has certainly yearned for that, but it’s always failed. Cleveland, despite
any attempts towards anything else, has character. Maybe not moxie, but
Bands play a specific kind of show in Cleveland. Cleveland, despite all
claims to the contrary, is not a rock and roll town in the glittering sense
of the phrase. When touring acts come through, it’s generally near the
mathematical middle of their tours. Either that or the end. Bands come to
Cleveland road-weary and tired. To them, I always imagine, Cleveland is the
ultimate faceless city, the ultimate rock clichBands play their weariest,
most average shows in Cleveland: the median. In that, the city is a paradox
so far as rock music goes. Nobody creates spectacle specifically for
Cleveland. For that, the performances contain a certain kind of honesty.
New York can do that, too, but in a different kind of way. I saw the last
Ominous Seapods show in New York the other night. By the end of this summer,
the band will be on hiatus. It’s unfortunate. They’re a good band, but one
that has never quite made it so far as popularity goes. Perhaps 150 people
showed up to see their show at the Lion’s Den, perhaps less. The Lo Faber
Band – featuring former God Street Wine guitarist Lo Faber, along with three
of the ‘pods – opened up. In Cleveland, that would’ve been acceptable. In
New York – a town they’d been playing for nearly ten years, and headlining
for nearly five – 150 people on a Saturday night is positively brutal.
The rain definitely put a blanket of quiet on the city, the apartment silent
save for my typing, the sound of my shirtless back sticking to the chair as
I lean forward, and my foot tapping an unsteady 4/4 rhythm that sped up and
slowed down depending on my interest in the sentence. That’s not to say that
the peace would hold up, or even exist outside that night, but it was a nice
feeling, floating in the darkness, 15 stories up. No plot was expected.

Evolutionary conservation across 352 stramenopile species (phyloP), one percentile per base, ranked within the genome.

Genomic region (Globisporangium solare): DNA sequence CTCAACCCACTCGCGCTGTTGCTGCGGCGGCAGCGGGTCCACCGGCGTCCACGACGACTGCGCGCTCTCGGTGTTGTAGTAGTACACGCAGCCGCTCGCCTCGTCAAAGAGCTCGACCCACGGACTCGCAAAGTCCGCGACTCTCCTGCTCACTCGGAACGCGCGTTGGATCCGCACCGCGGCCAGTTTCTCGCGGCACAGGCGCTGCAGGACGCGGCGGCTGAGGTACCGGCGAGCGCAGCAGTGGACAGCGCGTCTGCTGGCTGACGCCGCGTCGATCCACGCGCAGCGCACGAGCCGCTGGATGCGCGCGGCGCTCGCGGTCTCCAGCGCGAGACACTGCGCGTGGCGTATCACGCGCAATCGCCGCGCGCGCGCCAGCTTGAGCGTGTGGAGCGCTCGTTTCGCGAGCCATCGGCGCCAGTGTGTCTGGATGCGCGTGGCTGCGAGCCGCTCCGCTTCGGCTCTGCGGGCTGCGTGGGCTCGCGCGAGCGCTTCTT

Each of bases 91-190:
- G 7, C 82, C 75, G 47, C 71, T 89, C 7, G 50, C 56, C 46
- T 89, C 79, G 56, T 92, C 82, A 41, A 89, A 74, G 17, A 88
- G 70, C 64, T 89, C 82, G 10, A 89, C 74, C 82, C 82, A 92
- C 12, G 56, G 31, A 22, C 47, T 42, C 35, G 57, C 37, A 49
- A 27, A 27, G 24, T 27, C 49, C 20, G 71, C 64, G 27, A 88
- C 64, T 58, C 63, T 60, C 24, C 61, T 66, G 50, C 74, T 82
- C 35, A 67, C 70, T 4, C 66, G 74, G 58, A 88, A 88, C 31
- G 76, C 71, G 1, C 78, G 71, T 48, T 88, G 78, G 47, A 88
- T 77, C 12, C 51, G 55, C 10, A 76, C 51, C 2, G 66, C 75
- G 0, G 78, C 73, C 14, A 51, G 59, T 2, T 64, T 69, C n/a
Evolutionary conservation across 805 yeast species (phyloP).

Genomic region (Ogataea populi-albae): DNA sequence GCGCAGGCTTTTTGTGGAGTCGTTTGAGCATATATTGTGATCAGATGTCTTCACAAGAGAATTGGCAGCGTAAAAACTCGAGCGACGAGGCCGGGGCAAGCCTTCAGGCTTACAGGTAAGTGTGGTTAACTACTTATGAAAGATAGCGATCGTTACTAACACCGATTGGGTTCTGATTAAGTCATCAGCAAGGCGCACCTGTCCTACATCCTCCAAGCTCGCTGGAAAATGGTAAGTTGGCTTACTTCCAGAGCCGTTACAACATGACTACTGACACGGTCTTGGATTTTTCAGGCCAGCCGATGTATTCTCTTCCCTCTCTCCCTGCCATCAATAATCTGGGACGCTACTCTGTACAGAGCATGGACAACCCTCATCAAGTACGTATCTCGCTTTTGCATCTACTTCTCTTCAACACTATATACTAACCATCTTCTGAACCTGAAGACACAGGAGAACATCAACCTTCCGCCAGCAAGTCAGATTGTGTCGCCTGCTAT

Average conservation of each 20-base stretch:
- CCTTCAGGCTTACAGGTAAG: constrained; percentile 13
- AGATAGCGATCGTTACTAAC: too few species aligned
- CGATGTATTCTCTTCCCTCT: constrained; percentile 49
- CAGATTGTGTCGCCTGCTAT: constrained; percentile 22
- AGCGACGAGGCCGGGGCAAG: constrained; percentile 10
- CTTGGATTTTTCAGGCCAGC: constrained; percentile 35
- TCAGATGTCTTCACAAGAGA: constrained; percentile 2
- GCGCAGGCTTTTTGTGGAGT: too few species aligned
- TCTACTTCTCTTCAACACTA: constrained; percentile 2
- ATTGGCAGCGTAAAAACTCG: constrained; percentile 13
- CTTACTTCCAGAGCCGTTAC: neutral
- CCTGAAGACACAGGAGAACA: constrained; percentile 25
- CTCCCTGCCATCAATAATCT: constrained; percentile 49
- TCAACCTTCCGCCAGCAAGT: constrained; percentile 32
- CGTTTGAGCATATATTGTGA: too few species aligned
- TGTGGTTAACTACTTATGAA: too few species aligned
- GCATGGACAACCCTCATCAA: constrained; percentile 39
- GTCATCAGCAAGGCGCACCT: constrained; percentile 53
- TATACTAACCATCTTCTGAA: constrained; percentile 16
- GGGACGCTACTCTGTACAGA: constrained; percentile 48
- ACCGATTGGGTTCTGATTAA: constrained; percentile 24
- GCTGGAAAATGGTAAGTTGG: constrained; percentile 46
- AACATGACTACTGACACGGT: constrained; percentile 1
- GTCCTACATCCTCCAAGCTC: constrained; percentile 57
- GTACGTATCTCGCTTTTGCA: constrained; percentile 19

Nobody was going to whirl in off the street and drag me out to an adventure.
Nam June Paik has a piece called, I think, "Moon Was The First Television",
that is composed of pictures of the lunar cycle. The change outside felt
similar. All noises, sped up, make some kind of pattern. Take the car horns
of the city, for example. They peak at a certain time of day — say, around,
5 pm. Naturally, it would seem that they wouldn’t begin or end abruptly,
there would be a logical curve up into the sound, a bell. Record five days
of city noise, condense each day into a minute of sound, and listen to the
rhythm and arc of it all. Car alarms probably tend to go off between 11 pm
and 5 am. Thus, in the downtime, those noises would occasionally pop
through. The city is chaotic, but also rhythmic. The city in rain is a
special song, a rare bust out, where the sounds are different.
I got up and watched people in other apartments for a while, watched them go
about their evening routines. I think perverts give voyeurism a bad name. To
me, it’s just abstract dance. It was so damn surreal to watch people moving
around without sound. At one point, I saw a man go to his window, watch for
what seemed like five minutes, stick his arm out and let the sparks of his
cigarette get blown away by the wind. It was peaceful and lovely.
Jesse Jarnow woke up sucking on a